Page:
For book lovers, nothing beats a few hours of browsing in a well-stocked bookshop. New Yorker illustrator Bob Eckstein celebrates the singular joys of perusal and possible purchase in Footnotes from the World’s Greatest Bookstores, an international tour of 75 indie bookshops that includes literary institutions such as City Lights (San Francisco) and Shakespeare and Company (Paris). Eckstein captures the essence of each shop in his luminous illustrations and shares stories from the stacks.
The destinations are worthy of a bibliophile’s bucket list, like Word on the Water, a London bookstore located on a floating barge, and Librairie Avant-Garde, an underground book emporium in a former bomb shelter in Nanjing, China, with 43,000 square feet of browsing space. A foreword by Garrison Keillor and quotes from Alice Munro, Robin Williams, Patti Smith and other notables make this the ultimate valentine to the brick-and-mortar bookstore.
THE WRITING LIFE
Getting writers to interview other writers is a long-held practice at Vanity Fair that has resulted in classic contributions to the magazine. The best of these literary pairings appear in the lively new anthology Vanity Fair’s Writers on Writers. Assembled by Vanity Fair editor Graydon Carter, these 43 pieces are filled with the larger-than-life reportage and sophisticated criticism that have made the publication famous.
In “Mississippi Queen,” Willie Morris goes for a drive with Eudora Welty—“quite simply,” he says, “the funniest person I’ve ever known.” In “The White Stuff,” Michael Lewis pays a call on Tom Wolfe in his Hamptons home, finding the great writer turned out in (you guessed it) a white suit and matching fedora. When it comes to author appraisals, the collection’s lineup of matches is remarkable: James Wolcott tackles Jack Kerouac, Martin Amis assesses Saul Bellow, Jacqueline Woodson honors James Baldwin—and that’s just a preview. In his introduction to the collection, fellow editor David Friend writes, “the life of every storyteller brims with revelatory tales.” So does this terrific anthology.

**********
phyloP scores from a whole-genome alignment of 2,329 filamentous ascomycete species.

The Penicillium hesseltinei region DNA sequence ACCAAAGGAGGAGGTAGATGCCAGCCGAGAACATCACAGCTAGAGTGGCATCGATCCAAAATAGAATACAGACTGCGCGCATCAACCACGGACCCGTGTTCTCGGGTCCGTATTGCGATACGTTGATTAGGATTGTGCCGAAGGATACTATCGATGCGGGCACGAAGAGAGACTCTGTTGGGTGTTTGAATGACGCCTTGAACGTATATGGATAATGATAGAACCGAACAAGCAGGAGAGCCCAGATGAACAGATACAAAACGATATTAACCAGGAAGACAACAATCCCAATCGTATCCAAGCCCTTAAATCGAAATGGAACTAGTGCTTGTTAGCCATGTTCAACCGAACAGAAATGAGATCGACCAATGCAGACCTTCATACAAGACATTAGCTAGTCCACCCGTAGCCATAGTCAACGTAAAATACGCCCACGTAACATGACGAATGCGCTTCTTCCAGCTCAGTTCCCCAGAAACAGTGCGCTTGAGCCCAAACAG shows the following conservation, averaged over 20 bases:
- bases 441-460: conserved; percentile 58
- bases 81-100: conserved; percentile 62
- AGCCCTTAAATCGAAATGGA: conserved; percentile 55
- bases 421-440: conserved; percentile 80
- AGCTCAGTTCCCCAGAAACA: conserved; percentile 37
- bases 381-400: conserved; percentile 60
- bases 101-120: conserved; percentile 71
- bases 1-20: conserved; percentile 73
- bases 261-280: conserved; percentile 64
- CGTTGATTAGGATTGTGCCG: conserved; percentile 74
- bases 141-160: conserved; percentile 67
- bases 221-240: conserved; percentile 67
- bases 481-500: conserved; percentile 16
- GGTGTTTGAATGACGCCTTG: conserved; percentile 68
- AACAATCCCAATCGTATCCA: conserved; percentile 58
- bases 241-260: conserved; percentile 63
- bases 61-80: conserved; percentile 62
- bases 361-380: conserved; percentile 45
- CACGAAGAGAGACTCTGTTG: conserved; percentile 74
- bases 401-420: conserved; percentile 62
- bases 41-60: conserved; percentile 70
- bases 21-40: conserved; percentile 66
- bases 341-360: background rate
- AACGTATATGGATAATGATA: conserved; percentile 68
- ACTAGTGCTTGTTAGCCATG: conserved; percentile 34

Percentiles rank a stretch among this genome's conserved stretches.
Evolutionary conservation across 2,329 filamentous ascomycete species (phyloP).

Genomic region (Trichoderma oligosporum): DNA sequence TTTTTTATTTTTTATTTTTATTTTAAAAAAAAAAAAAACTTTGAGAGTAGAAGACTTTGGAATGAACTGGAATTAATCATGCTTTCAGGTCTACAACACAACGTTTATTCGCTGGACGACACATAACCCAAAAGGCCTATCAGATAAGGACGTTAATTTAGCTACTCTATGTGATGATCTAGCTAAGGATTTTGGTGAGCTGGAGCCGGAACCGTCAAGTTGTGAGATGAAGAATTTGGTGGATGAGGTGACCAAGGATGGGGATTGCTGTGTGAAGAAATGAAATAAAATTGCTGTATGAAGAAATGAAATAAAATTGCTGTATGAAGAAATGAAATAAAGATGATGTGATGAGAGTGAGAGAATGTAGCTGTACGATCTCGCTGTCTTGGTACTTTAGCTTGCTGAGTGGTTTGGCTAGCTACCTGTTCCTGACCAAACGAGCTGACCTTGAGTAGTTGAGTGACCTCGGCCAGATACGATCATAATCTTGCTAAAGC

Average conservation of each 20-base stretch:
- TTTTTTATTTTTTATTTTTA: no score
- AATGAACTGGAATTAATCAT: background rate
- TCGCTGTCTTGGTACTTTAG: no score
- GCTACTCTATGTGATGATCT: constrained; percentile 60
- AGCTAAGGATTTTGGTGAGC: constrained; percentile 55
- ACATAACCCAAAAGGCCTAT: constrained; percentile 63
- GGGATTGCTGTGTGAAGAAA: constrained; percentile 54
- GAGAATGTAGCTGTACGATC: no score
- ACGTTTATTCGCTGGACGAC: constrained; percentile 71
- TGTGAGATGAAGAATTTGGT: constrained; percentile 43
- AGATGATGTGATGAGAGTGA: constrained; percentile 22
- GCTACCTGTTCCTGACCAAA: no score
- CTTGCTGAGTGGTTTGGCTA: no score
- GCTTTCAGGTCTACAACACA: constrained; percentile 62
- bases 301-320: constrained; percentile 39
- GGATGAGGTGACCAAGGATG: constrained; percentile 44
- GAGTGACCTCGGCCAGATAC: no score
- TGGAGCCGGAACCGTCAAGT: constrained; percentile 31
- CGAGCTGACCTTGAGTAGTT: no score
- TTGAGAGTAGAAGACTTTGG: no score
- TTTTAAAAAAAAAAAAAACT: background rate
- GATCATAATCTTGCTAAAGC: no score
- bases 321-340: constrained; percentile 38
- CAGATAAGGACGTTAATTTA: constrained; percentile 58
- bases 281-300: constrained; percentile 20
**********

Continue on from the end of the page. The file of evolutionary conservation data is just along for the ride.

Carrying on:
Like a brave heroine or stalwart adventurer, setting takes a leading role in many a beloved literary work. Middle-earth, Oz and Narnia are fully realized worlds that readers can map with their imaginations. These and other sensational sites are celebrated in Literary Wonderlands, an unforgettable expedition to 90-plus places made famous in fiction and poetry.
Edited by Slate columnist Laura Miller, Wonderlands tracks almost 4,000 years of narrative. Starting with lands brought to life in time-honored tales like The Odyssey and The Tempest, the volume moves forward to explore 20th-century favorites (Fahrenheit 451, Slaughterhouse-Five) and up-to-date offerings (The Hunger Games, 1Q84). Author biographies, background on the creation of each work and a wealth of visuals complete this standout tribute to stories that transport the reader. Isn’t that what fiction’s for?
A BOOK CLUB’S BEST FRIEND
Is your book group in need of a boost? This holiday, surprise the members of your circle with A Year of Reading and get set for inspired discussions in 2017. Amply qualified authors Elisabeth Ellington (Ph.D., British lit) and Jane Freimiller (Ph.D., philosophy) share creative ideas for a year’s worth of reading in this handy guide.
In a month-by-month format, the book offers reading recommendations tailored to each season. Ideas for February range from the new to the tried-and-true: Aziz Ansari’s Modern Romance; Jane Austen’s Pride and Prejudice. For November, there’s a bounty of food-related reading, including Lucy Knisley’s Relish, a culinary memoir told in graphic-novel form. Along with out-of-the-ordinary selections, the guide provides talking points that can kickstart a conversation and questions to keep the dialogue alive. With tips on how to organize a new reading group and resources for researching titles, this manual is a must for book-clubbers.